Developer(s): Matt Makes Games
Publisher(s): Matt Makes Games
Platform(s): PlayStation 4, Xbox One, Switch, PC, Mac, Linux
Reviewed on: Switch
Release date(s): January 25th, 2018
After playing Celeste, it’s hard to believe that a game as deep and fully featured as this was based on a Pico-8 pet project by the two main developers of the game. It would be easy to write this game off as simply another indie platformer with pixel art, and while that description is certainly true, Celeste is something truly special. The game expertly combines the best aspects of a tough-as-nails platformer with a touching story that is sure to hit home with many of its players. Celeste will undoubtedly prove itself to be one of the best indie games of the year, with gamers of all skill levels being able to experience it’s touching narrative.
Celeste tells the story of a girl named Madeline who has tasked herself with reaching the summit of the game’s mountain. Why Madeline is forcing herself to take part in this treacherous journey is unknown at first, however, she meets a host of odd characters along the way that are also connected to the mountain. Bits of dialogue are sprinkled in throughout the adventure, and the pacing is fantastic. The game slowly reveals more about Madeline to the player without overwhelming them.
In fact, the best parts about Celeste’s narrative isn’t what it reveals to you, it’s what it doesn’t. The entire game is filled with symbolism and part of the fun comes from theorizing what everything represents. There’s a deeper meaning buried underneath the game’s surface, and the developers do an excellent job of leaving the narrative open enough for players to explore different possibilities. There won’t be anything spoiled in this review, just know that what’s here is heartwarming and masterfully told.
As touching as the story is, it’s the gameplay where Celeste really shines. It’s a brutally difficult platformer that rewards both quick reflexes and careful planning. Each chapter is broken up into a series of rooms that must be cleared, and while progression is mostly linear, there are times where the player can access secret rooms in order to find hidden collectibles. The game never really punishes you for dying, as you simply respawn at the beginning of the current room. The respawn time is only about one second long, so it becomes increasingly hard to put down during some of the more difficult stages.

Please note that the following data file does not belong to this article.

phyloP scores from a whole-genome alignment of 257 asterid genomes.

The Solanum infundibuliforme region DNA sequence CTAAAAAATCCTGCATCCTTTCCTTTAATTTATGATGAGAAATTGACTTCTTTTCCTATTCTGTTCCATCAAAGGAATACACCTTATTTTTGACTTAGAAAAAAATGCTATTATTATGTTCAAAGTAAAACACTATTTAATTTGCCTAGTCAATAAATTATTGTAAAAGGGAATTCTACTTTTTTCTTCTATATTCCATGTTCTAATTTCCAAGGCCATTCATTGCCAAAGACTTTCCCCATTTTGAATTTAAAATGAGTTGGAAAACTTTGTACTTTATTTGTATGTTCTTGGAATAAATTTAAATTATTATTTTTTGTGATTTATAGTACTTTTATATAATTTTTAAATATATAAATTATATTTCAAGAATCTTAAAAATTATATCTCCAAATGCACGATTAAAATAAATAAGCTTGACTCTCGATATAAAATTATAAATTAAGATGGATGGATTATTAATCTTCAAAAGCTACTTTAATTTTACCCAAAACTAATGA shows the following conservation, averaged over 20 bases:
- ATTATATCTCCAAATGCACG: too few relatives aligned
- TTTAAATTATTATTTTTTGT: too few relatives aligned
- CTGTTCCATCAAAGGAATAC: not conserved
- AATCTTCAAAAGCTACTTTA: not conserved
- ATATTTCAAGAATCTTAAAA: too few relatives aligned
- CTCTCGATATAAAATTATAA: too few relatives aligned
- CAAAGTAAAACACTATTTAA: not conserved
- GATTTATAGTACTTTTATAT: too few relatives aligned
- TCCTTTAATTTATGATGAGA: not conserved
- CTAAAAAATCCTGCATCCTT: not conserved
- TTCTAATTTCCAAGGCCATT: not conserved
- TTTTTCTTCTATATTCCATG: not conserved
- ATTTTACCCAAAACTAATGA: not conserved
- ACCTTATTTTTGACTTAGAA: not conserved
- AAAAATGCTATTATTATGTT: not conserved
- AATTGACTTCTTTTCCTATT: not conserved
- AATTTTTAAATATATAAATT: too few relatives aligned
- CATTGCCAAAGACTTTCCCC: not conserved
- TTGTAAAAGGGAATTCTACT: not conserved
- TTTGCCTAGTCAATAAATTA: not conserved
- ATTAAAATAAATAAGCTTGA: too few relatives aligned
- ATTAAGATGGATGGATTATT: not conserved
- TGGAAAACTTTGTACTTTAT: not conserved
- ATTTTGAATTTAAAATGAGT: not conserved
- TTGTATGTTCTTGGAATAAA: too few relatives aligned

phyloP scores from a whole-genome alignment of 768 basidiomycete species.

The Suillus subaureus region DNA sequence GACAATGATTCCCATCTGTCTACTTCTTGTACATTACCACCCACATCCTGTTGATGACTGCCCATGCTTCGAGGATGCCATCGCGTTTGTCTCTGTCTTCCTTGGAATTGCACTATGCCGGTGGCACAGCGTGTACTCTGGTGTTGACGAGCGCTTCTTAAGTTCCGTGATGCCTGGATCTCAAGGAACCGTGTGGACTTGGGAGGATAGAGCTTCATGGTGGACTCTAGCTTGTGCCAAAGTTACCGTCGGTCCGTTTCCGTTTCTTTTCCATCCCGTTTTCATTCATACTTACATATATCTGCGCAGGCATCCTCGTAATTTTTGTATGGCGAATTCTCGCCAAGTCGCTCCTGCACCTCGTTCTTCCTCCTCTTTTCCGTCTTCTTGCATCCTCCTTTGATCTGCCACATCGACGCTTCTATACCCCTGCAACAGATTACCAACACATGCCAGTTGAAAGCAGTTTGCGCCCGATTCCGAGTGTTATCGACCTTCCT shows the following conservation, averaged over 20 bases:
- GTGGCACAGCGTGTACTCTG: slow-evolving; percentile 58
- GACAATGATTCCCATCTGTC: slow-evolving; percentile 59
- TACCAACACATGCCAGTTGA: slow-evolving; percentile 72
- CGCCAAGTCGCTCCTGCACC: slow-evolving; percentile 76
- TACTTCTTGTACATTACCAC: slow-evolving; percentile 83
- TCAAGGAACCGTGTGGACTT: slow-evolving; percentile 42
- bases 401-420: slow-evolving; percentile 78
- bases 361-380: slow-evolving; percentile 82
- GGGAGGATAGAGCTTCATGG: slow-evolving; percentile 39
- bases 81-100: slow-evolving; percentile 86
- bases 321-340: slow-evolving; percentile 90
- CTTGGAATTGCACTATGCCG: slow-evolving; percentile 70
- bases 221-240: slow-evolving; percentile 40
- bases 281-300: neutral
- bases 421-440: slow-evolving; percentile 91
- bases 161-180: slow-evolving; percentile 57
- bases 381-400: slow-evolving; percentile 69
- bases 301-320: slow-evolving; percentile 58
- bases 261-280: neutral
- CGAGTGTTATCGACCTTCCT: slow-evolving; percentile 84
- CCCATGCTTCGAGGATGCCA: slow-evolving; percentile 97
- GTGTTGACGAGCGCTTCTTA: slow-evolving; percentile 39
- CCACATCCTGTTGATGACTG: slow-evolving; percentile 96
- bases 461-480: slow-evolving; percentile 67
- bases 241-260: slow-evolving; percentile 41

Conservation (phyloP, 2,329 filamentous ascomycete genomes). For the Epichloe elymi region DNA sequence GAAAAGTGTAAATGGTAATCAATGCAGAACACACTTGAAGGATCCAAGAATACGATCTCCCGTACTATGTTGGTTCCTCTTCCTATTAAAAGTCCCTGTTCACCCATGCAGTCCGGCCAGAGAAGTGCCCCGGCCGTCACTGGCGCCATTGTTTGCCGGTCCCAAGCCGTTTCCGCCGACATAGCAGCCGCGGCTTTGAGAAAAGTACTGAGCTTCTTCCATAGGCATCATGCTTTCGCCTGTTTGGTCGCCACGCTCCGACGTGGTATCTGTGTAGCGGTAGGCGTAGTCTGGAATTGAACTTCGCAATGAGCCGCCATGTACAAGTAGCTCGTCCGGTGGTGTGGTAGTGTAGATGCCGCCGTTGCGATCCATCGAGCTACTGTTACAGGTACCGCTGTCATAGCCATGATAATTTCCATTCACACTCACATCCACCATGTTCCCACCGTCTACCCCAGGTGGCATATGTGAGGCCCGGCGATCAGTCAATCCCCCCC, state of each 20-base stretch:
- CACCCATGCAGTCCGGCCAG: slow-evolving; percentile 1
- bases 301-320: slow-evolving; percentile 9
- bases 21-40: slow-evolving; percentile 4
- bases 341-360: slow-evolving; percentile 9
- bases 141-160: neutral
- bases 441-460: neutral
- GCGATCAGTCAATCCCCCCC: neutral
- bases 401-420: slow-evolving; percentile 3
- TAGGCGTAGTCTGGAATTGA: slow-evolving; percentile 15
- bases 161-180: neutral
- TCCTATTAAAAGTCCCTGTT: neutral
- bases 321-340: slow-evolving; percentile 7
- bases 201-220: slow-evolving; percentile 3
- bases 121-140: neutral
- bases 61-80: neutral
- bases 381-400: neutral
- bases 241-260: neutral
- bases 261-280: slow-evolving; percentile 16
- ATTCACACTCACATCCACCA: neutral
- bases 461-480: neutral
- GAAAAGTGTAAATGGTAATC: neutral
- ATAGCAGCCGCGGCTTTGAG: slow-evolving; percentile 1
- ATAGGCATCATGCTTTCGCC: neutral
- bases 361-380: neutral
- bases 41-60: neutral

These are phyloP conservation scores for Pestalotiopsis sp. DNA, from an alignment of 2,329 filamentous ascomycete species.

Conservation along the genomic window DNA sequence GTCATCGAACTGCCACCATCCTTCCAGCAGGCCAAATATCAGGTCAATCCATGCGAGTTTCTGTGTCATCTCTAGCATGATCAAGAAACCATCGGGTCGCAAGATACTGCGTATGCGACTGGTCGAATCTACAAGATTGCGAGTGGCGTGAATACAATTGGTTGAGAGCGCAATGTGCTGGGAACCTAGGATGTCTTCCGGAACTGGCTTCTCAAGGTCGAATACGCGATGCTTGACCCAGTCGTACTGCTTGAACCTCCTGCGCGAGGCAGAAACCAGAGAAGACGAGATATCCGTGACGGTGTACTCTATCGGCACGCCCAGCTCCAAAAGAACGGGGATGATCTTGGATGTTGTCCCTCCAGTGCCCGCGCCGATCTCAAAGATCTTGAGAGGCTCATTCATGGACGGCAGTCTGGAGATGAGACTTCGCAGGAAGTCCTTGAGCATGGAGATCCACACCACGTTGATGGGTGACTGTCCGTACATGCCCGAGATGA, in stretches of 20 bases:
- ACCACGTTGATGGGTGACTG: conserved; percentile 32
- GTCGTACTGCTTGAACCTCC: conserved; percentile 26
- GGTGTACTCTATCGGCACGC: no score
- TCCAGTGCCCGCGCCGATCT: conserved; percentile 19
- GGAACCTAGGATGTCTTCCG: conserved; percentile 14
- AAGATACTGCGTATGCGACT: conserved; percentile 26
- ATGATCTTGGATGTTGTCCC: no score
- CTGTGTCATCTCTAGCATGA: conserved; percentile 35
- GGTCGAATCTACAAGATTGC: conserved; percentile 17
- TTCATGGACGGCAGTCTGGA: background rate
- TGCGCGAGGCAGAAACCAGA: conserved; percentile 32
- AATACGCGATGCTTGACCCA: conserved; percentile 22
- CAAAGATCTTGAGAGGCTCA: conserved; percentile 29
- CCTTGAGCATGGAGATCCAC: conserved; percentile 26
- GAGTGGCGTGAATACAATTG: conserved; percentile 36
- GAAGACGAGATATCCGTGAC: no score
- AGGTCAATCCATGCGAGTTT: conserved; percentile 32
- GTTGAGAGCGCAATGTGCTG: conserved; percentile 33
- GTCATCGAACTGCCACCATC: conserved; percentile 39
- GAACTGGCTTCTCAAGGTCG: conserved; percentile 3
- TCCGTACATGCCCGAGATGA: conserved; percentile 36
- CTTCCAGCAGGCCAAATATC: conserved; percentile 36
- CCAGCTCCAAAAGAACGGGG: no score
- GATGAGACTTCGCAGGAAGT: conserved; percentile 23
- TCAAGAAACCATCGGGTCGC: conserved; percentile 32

The controls themselves are incredibly simple. Madeline can jump, wall bounce, climb, and dash, however, the climbing is limited and the dash can only be used once before touching the ground again. This may not seem like much at first, but in reality, these parameters make for quite a bit of movement options, especially in some of the more complex stages. Virtually any surface can be grabbed, meaning there can sometimes be multiple ways to clear a stage. The controls are extremely responsive and feel great in motion similar to games like Dustforce and Super Meat Boy.
Clearing the rooms isn’t the only goal, however. Each chapter is filled with collectible strawberries and cassette tapes. The strawberries are placed in precarious positions in some of the chapter’s rooms, however, touching them isn’t all that’s required. The player must also make it back to a safe platform in order for the strawberry to actually be collected, which creates some of the game’s toughest challenges. One cassette tape is hidden in each chapter, and once it’s collected, it unlocks the chapter’s B-Side. These stages are incredibly challenging and unforgiving, but that’s what makes them so entertaining. Some of the B-Sides can take over an hour of trial and error, but the amount of satisfaction that comes from clearing it is unrivaled. You can actually feel yourself getting better with each attempt. Regardless of the difficulty, it rarely feels frustrating.
The level design itself is arguably the most impressive thing about Celeste. The environmental mechanics added within each chapter do an excellent job in mixing up the gameplay enough to keep things interesting. What’s here is easily some of the most well-constructed platforming levels in an indie game to date, which is high praise considering some of the other big players in the genre. It’s trial and error in the greatest sense of the term, as the game requires both planning out a path and performing the difficult stunts in order to succeed. It’s easy to tell that a ridiculous amount of time was put into designing each room to feel challenging yet fair.
If you aren’t experienced with platformers, however, don’t fret. The game includes an Assist Mode that slows down the speed of the game without actually changing anything about the stages themselves. This is an ingenious way to approach difficulty, as it can help new players learn how to chain dashes and wall-jumps together. The levels become infinitely easier once they’re slowed down, so most players will be able to reach the end of the game.
All of these factors blend together to form an instant classic. Celeste is a triumph and offers a staggering amount of content for its asking price of $19.99. The developers should be applauded for transforming their original game jam vision into a fully fledged experience filled with rewarding gameplay and a touching story. Games like this only come around every so often.